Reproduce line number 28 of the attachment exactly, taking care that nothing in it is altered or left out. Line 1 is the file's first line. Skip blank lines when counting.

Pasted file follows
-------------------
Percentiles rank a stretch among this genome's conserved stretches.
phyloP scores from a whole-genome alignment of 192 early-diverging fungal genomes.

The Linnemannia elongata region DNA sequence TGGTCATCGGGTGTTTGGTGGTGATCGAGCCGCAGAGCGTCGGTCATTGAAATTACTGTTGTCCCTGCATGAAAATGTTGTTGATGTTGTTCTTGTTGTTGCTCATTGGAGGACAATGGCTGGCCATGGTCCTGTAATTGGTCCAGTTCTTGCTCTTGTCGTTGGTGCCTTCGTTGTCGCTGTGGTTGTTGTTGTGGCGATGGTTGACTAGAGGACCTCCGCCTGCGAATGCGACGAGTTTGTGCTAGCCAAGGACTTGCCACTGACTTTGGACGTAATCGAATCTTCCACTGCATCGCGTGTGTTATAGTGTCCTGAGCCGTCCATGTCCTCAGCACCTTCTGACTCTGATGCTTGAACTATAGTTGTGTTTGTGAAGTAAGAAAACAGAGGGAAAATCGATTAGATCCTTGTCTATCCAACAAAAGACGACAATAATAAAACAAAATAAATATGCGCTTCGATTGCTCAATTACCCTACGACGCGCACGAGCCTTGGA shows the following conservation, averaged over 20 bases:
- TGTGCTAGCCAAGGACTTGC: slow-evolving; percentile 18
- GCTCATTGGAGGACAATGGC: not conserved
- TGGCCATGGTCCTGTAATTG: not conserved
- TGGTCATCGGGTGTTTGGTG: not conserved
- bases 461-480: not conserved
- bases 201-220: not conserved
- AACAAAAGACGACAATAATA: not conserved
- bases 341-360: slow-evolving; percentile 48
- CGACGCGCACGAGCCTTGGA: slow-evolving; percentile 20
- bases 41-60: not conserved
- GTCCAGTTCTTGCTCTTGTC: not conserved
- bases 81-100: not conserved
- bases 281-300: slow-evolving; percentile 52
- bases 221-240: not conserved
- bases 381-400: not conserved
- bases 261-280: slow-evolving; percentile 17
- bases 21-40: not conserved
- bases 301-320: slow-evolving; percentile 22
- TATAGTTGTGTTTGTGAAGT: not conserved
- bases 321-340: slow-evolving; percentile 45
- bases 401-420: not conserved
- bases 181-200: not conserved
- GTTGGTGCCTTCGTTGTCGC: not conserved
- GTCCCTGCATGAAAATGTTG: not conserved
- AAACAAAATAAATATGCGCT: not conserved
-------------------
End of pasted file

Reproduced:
- AAACAAAATAAATATGCGCT: not conserved